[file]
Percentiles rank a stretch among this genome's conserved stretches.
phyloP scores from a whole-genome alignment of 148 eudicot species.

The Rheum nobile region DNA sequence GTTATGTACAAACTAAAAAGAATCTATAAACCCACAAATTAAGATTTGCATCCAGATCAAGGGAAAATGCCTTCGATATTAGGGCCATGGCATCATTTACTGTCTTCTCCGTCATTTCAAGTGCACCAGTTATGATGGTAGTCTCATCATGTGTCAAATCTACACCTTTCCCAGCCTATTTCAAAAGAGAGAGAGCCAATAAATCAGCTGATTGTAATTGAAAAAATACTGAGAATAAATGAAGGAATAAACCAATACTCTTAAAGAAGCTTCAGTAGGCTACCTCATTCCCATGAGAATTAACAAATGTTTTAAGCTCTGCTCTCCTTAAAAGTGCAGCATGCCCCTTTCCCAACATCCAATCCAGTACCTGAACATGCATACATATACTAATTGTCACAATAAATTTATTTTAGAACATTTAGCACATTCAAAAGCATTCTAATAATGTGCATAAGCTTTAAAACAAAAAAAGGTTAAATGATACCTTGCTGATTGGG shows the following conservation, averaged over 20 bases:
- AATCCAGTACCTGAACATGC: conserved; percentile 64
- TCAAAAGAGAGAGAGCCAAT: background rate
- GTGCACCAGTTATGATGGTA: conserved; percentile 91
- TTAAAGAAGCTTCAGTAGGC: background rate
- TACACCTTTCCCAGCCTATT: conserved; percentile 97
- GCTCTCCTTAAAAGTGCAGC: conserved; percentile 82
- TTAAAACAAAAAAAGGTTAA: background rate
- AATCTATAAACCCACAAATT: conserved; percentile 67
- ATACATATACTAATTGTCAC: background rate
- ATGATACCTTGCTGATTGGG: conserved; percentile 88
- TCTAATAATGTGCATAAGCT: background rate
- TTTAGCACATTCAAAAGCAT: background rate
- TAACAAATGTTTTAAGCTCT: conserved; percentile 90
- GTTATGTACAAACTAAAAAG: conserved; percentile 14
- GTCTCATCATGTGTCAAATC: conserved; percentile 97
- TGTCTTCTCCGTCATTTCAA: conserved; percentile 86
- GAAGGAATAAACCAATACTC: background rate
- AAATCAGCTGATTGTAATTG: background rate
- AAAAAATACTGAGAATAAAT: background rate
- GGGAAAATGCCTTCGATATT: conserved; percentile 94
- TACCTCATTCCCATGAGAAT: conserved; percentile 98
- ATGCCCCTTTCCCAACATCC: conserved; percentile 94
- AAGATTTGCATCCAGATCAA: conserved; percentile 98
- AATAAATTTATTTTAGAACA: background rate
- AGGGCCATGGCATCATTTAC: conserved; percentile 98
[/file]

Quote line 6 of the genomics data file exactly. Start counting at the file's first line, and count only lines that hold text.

- GTGCACCAGTTATGATGGTA: conserved; percentile 91